“In the vast majority of criminal cases, there is no biological evidence left behind,” according to Moran.
The clinic received 4,000 applications when it first opened. But it rejects 85 per cent of applications because the applicant was “plainly not innocent,” said Moran.
Here at home, Osgoode Hall Law School also runs an innocence clinic that has had several successes, including the release of Romeo Phillion, who served 31 years for murder. Since the 1980s, the Osgoode Innocence Project has helped exonerate 25 to 30 people, says Alan Young, a professor and criminal lawyer who runs the clinic. There are also about 25 other cases in which people have won their freedom in the absence of evidence against them even though their innocence couldn’t be proven.
Like Moran’s clinic, Young’s Innocence Project tackles cases not involving biological evidence.
Through freedom of information laws, Moran’s team obtained all of the information and evidence police had on the Gavitt case, including 17 samples of the burned carpet taken from several spots in the home.
Investigation by experts trained in more sophisticated forensics revealed there was no evidence of gasoline on the carpet. Further, the team discovered that the phenomenon called a flashover wasn’t known at the time of the fire at the Gavitt home. Flashovers are fast-moving blazes that could be due to something as mundane as a cigarette fire on a couch. Hardly anyone survives a flashover, according to Moran.
Angela and David Gavitt were both smokers. That Saturday night in 1985, they had also left candles burning in the living room. As well, they had a dog who may have knocked something over, said Moran. “We know there are a lot more of these cases,” Moran added. “There are a lot more wrongful convictions than we thought.”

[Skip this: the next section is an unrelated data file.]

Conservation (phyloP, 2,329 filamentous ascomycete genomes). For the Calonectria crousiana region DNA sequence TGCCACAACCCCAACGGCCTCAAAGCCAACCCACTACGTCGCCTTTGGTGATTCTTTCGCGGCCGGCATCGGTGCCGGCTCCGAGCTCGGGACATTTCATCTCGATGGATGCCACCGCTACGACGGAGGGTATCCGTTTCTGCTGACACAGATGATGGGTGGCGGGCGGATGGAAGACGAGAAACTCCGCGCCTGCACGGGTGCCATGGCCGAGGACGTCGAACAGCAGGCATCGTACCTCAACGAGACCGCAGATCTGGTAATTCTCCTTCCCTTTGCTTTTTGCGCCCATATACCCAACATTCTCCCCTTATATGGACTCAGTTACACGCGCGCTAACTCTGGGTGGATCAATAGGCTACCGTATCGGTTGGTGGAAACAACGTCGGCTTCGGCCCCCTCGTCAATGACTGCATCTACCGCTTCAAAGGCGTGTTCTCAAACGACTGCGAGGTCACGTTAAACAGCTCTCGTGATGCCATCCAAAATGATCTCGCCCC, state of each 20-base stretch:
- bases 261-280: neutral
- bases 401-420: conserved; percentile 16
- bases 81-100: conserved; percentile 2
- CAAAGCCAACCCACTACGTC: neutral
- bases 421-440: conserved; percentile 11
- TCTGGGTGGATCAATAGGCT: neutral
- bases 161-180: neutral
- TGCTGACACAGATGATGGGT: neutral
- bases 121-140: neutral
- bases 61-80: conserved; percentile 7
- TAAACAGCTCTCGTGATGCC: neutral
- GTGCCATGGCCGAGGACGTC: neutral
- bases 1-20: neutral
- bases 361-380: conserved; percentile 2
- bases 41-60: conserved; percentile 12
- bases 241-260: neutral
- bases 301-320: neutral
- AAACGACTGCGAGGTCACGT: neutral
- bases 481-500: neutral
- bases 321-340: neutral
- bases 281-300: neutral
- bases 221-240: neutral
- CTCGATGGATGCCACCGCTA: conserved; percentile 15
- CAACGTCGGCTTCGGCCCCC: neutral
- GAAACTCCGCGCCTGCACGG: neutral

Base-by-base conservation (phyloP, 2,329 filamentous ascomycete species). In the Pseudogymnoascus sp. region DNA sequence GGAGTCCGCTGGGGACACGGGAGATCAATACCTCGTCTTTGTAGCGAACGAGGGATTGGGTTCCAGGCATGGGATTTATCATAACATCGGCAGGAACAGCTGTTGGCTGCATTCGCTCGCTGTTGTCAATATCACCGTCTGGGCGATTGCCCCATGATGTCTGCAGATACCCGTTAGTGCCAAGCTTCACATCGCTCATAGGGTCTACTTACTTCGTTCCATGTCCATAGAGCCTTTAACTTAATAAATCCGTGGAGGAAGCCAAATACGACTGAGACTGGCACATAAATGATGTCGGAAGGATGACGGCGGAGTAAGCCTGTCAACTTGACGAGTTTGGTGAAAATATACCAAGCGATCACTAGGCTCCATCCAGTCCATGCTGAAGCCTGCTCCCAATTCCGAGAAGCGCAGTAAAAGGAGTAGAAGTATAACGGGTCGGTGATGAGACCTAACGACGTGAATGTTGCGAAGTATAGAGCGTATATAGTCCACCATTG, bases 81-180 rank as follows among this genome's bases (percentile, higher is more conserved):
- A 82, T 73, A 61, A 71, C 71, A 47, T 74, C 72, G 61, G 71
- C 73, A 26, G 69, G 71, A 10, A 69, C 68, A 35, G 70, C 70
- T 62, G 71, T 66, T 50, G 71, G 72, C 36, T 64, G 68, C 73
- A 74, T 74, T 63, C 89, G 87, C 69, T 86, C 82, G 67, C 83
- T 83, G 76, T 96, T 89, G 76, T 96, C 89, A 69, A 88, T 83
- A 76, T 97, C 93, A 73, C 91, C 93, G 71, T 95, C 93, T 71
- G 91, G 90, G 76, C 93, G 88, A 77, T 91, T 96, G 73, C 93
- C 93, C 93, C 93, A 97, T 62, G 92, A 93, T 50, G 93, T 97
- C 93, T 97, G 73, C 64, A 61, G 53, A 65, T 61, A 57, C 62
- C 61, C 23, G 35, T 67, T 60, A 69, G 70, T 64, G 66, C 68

According to Moran, studies that looked into the frequency rate of wrongful convictions, specifically in capital rape-murder cases in the United States from the early 1980s to the early 1990s, came up with an estimate of a three- to five-per-cent chance of one happening.
Although the three- to five-per-cent chance of error doesn’t necessarily apply to all types of cases, it’s still “shockingly high,” said Moran.
There’s no estimate on the frequency of wrongful convictions in Canada, but the numbers don’t mean much to Young, who says “every wrongful conviction is one too many.”
“It doesn’t matter how many there are. You just got to fix the ones that you discover.”
A 2009 report from the National Academy of Sciences deemed forensic science in the United States to be “fundamentally unreliable.” But bad forensics aren’t the only source of wrongful convictions. False confessions, police misconduct, use of jailhouse informants, inept defence lawyers, and inaccurate eyewitness identifications all play a part.
In states that have the death penalty, it’s often too late to free the innocent. On the day Gavitt gained his freedom, he sat quietly by his family’s grave for two hours, said Moran. “We largely wept uncontrollably,” he added.
Gavitt now has his job back at the factory where he made furniture in 1985. He has also married a woman he met.
“He still believes to this day that he was weak because he didn’t die in the fire as well, that he went out the window,” said Moran.
But, he added: “It’s a somewhat happy ending to the saddest case I know."